There's a time and a place for Solo cups, and no drink ever tasted bad in a Mason jar, but otherwise stemware is crucial to a great home bar.
Here, again, the sky is the limit, so you'll want to start by focusing on what you drink most often rather than trying to accommodate every drink style. Wine glass collections can be basic (Bordeaux-style or tasting glasses are flexible) or elaborate. I love stemless glasses for casual drinking.
Square Wine Co. and Steve's can also set you up with good glassware. For beer, you'll want a set of good, sloped pint glasses, and maybe goblets or tulip glasses if you enjoy stouts, Belgian-style beers or other stronger styles.
For cocktails, I like versatile rocks glasses plus whatever best suits your own standard drink. If you love martinis, by all means get martini glasses, and give them the beautifully carved lemon twists they deserve.
A pitcher is nice for sangria, punch or serving beer from a kegerator (come to think of it, a kegerator is also nice if you're a beer geek). An ice bucket is helpful for cooling wine quickly, though there are plenty of hacks for that if you're only an occasional chilled-wine drinker. Laziest chilled-wine life hack: Wrap a dampened paper towel around the bottle and stick it in the freezer for 10 to 15 minutes.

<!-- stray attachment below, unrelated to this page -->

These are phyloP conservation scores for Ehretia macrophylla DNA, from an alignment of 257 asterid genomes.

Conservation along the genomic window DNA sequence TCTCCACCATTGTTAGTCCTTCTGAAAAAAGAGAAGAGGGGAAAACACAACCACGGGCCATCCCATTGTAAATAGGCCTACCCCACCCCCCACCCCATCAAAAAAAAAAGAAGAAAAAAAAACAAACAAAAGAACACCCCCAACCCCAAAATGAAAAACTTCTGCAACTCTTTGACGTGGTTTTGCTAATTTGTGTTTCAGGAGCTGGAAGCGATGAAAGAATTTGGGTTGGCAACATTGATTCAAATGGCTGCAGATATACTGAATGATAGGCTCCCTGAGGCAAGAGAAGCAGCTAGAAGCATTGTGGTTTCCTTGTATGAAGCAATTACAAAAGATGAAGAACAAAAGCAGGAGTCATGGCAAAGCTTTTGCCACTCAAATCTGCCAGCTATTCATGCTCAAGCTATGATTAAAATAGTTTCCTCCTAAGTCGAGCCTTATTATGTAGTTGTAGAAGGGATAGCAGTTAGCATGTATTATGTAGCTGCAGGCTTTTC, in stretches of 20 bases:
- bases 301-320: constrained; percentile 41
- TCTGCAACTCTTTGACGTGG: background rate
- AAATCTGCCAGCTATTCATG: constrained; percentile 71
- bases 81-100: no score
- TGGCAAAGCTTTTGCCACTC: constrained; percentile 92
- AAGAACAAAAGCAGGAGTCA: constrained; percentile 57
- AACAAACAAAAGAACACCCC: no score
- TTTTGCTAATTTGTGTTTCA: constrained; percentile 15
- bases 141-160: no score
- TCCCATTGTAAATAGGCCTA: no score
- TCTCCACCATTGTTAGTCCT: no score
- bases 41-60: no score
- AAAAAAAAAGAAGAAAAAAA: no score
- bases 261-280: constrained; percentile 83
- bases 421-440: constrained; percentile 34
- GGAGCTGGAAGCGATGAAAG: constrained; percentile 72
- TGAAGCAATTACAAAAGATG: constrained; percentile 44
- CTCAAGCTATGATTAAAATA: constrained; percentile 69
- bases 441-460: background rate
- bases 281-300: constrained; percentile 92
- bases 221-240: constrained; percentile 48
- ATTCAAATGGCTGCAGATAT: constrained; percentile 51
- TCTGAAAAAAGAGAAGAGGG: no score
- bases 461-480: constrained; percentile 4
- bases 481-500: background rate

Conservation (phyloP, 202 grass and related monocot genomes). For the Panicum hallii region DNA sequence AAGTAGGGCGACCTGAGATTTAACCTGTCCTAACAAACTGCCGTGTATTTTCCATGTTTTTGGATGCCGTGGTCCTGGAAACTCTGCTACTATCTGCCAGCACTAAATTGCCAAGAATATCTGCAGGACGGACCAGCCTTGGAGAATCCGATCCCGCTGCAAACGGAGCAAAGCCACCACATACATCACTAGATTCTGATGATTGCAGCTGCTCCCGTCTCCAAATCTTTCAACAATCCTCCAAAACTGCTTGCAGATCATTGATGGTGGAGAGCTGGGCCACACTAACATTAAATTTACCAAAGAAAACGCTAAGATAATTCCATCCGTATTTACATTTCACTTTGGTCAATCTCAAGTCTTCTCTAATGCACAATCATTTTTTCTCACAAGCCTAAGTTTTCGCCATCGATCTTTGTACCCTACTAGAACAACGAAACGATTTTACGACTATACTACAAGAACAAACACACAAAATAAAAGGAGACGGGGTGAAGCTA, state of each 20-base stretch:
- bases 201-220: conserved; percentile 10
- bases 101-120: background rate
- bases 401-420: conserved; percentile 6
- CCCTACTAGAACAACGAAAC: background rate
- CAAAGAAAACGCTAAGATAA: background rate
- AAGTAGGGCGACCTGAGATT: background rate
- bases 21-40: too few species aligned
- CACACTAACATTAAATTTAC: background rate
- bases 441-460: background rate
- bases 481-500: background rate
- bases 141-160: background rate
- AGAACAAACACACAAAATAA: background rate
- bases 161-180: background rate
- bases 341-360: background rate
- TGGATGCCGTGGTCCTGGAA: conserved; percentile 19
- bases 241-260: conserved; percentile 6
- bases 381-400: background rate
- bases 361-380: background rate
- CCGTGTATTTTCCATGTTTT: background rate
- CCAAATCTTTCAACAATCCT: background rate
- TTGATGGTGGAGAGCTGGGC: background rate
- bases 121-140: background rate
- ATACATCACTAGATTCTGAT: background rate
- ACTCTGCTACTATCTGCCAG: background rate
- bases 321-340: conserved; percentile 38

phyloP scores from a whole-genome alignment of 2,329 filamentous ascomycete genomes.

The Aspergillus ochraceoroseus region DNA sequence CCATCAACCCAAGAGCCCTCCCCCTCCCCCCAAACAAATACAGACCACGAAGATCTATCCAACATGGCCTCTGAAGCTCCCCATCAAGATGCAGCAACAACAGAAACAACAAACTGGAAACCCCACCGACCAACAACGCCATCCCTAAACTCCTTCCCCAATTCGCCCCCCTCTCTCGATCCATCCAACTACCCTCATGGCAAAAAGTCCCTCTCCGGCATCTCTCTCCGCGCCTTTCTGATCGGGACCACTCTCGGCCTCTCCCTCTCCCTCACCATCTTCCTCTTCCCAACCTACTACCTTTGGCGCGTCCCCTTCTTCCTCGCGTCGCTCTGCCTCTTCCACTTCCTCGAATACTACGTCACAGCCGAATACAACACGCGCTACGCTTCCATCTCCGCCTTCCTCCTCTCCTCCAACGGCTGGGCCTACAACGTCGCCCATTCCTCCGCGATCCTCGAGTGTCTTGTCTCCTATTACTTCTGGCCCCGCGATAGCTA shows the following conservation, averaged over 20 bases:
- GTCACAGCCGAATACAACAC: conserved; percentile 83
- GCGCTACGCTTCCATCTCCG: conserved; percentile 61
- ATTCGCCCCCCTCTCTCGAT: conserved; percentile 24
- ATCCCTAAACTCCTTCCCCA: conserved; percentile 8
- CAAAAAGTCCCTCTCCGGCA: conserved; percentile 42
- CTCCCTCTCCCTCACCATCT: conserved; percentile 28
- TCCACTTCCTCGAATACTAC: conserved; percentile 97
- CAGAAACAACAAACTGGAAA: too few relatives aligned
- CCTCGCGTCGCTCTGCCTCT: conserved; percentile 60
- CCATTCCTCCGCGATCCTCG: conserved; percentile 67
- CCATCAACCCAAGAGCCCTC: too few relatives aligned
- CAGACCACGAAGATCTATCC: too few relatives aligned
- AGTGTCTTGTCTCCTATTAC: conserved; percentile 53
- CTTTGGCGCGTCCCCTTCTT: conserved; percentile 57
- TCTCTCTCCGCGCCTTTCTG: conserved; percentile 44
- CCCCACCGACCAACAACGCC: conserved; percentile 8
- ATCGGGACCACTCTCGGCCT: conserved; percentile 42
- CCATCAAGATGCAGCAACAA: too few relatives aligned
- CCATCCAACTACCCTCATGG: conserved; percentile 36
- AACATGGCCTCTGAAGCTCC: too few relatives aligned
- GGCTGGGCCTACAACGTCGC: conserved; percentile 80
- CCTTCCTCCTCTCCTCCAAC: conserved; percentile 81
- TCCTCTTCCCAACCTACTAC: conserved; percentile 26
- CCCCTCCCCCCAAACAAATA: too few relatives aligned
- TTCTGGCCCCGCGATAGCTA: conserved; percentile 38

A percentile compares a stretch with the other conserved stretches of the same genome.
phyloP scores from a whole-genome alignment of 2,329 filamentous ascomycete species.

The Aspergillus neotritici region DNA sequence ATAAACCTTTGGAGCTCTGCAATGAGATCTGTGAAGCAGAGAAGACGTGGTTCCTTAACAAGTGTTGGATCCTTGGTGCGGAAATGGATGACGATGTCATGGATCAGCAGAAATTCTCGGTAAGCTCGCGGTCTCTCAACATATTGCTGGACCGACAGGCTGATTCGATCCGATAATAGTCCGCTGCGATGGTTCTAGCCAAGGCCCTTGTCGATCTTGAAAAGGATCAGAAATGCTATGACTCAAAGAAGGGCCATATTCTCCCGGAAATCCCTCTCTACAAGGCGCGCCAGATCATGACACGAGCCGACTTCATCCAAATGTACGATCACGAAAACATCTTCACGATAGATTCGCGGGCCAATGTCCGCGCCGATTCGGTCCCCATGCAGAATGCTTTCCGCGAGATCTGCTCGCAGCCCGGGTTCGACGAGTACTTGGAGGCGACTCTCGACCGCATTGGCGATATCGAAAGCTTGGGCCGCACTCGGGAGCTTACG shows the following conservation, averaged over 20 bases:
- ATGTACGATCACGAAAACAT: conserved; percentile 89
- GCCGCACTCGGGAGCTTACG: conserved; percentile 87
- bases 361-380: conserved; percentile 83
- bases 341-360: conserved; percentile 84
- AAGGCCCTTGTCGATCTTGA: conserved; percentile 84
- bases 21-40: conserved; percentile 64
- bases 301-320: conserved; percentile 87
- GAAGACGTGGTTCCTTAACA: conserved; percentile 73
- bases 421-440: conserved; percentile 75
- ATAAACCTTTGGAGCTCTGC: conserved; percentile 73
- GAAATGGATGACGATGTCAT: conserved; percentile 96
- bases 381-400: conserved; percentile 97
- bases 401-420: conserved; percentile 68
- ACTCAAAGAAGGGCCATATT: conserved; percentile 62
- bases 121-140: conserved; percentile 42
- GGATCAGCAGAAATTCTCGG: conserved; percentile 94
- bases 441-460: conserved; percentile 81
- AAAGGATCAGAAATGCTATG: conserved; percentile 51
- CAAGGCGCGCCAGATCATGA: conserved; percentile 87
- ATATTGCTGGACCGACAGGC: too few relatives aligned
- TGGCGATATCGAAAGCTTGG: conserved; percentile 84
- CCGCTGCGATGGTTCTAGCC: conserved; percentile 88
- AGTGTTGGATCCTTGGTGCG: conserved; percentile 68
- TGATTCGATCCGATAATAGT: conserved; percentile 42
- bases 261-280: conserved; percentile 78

Stock your liquor cabinet the way you'd stock your movie collection. Start with the classics you can't live without, add a few gifts or fun splurges you've been meaning to try, and make sure you have options for both a party setting and a quiet night for one or two.
Some of my friends keep a "well" and a "top shelf" version of one or two spirits they drink regularly, while others keep middle-shelf versions of a variety of spirits that can suffice alone or in drinks. My ideal home bar is closer to the latter and stocks rye and bourbon (Journeyman, out of Three Oaks, Mich., makes a nice rye), gin (Death's Door, of course), tequila (I love Illinois distiller Tailwinds' agave-based products, but for the real deal Milagro Silver will do the trick for margaritas, and Espolon is lovely), rum (Old Sugar's Cane and Abe is great), and vodka (Death's Door, again, makes a good one, but Tito's is great for a base). These base spirits will allow you to make the vast majority of cocktails but can also be enjoyed on their own.